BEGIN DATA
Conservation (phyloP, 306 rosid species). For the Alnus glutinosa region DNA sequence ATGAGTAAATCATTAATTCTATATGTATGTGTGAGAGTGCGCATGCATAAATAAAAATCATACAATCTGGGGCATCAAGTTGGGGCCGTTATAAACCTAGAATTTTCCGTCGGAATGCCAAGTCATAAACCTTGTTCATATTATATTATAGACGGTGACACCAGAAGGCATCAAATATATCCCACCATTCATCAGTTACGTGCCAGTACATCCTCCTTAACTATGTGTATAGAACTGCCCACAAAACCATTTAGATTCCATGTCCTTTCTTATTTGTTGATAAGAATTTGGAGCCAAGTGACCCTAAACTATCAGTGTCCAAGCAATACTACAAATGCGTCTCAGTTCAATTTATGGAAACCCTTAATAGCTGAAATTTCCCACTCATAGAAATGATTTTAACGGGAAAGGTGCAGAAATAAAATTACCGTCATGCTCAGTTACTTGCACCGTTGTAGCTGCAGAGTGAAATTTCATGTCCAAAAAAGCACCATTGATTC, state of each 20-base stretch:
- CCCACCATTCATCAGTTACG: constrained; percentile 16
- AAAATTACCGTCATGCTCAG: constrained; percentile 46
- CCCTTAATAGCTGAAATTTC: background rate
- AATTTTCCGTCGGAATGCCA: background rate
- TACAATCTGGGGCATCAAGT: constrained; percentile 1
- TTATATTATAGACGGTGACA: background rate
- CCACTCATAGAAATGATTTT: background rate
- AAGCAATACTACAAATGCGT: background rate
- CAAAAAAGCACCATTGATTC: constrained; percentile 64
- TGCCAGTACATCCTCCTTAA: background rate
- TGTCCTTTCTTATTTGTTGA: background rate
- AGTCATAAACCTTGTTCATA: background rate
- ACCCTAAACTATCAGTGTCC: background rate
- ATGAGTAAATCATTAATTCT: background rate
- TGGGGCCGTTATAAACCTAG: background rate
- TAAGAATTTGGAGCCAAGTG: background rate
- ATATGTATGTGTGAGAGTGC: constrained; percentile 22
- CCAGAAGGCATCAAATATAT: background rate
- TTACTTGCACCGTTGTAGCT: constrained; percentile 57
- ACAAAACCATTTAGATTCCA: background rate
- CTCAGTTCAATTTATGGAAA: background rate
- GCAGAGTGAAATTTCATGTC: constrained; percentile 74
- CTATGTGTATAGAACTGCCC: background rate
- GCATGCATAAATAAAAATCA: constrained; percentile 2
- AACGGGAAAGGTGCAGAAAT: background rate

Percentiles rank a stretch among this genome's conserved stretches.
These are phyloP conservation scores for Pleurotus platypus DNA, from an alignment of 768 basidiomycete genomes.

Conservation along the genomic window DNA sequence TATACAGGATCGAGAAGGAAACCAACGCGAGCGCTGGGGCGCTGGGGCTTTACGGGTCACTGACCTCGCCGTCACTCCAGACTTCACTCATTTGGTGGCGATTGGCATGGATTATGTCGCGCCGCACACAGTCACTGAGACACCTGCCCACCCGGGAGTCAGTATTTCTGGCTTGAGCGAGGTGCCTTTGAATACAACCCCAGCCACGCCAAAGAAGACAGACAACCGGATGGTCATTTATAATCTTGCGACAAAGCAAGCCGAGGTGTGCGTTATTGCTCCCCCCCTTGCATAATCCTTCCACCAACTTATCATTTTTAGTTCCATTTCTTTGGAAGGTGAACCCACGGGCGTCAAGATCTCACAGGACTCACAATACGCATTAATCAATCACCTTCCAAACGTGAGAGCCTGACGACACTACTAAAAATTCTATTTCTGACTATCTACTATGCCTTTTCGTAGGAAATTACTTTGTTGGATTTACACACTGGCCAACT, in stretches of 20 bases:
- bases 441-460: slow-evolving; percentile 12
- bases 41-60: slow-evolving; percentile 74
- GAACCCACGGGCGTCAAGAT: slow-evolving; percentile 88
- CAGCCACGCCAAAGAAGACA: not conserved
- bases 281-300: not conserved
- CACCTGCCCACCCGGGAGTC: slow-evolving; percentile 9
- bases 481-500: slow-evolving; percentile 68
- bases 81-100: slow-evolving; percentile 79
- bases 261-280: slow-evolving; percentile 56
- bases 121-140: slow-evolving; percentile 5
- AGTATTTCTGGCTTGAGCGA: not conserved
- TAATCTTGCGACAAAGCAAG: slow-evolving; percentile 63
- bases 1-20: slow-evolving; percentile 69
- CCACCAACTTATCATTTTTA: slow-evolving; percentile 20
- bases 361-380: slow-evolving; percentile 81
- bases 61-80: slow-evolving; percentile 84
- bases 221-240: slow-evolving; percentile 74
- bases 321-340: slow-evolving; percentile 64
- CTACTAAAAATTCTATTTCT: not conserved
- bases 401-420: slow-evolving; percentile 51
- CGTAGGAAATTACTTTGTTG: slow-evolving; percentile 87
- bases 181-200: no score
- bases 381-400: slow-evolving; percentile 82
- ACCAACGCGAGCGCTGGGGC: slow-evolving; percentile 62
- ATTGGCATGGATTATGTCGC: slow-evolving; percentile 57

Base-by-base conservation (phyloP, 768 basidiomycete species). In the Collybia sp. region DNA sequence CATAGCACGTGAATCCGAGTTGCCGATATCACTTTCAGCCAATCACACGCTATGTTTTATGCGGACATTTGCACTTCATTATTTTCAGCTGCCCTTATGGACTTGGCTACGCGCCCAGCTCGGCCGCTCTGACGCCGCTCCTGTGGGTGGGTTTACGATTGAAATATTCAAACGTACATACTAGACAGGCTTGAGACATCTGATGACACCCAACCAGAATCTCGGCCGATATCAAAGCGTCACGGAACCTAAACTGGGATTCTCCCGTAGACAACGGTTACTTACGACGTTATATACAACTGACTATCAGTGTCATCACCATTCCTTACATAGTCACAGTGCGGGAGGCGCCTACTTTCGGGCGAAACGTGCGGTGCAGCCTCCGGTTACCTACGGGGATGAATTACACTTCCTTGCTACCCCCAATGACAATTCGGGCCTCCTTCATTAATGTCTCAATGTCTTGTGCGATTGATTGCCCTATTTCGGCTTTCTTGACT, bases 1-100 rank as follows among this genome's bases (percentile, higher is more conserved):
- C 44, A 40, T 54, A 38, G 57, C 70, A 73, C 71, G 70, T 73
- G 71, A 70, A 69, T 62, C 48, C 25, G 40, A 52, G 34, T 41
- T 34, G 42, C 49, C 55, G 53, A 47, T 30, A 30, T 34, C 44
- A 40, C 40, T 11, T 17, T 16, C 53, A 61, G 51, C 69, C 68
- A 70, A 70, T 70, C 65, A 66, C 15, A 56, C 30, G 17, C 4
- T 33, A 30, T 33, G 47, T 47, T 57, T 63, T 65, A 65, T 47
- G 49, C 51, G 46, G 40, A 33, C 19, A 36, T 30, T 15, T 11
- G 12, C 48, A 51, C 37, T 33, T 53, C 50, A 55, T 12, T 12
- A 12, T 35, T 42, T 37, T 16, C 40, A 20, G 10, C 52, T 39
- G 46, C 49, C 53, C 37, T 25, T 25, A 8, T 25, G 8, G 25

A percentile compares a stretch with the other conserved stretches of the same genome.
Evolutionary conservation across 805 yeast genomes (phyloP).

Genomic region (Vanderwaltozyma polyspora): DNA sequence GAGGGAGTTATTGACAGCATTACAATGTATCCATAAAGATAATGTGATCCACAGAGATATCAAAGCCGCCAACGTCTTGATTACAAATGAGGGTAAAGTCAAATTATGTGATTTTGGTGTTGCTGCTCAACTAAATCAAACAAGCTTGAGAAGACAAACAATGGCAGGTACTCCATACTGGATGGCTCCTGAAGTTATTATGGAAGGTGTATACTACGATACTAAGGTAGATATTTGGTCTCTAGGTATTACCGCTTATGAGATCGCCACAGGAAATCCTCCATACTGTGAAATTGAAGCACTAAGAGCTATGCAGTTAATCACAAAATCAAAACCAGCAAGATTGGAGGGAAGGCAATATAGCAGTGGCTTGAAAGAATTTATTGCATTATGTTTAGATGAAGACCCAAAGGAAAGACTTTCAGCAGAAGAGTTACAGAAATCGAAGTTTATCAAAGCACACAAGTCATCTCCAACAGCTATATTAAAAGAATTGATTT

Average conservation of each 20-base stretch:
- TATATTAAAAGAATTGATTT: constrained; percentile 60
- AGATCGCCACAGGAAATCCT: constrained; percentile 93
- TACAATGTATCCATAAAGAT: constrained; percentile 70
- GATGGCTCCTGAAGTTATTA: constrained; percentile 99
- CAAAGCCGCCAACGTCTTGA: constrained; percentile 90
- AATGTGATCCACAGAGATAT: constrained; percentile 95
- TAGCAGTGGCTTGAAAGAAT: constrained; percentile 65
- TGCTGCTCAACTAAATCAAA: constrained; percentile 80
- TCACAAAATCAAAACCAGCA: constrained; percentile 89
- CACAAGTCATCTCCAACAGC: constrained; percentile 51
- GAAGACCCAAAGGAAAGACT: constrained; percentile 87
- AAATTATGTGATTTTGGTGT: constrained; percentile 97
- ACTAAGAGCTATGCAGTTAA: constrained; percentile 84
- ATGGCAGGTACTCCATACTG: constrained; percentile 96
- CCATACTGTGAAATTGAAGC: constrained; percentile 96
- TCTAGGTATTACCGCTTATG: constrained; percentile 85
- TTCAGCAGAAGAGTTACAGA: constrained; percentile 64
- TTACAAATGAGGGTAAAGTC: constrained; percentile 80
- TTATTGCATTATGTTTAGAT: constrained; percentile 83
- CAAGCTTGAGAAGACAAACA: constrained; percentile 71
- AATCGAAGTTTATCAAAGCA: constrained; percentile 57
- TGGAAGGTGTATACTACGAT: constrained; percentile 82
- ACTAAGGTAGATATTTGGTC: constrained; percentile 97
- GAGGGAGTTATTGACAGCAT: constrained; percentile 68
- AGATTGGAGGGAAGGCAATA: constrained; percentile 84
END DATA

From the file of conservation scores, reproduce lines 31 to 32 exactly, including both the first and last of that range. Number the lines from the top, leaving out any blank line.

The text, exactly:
- bases 41-60: slow-evolving; percentile 74
- GAACCCACGGGCGTCAAGAT: slow-evolving; percentile 88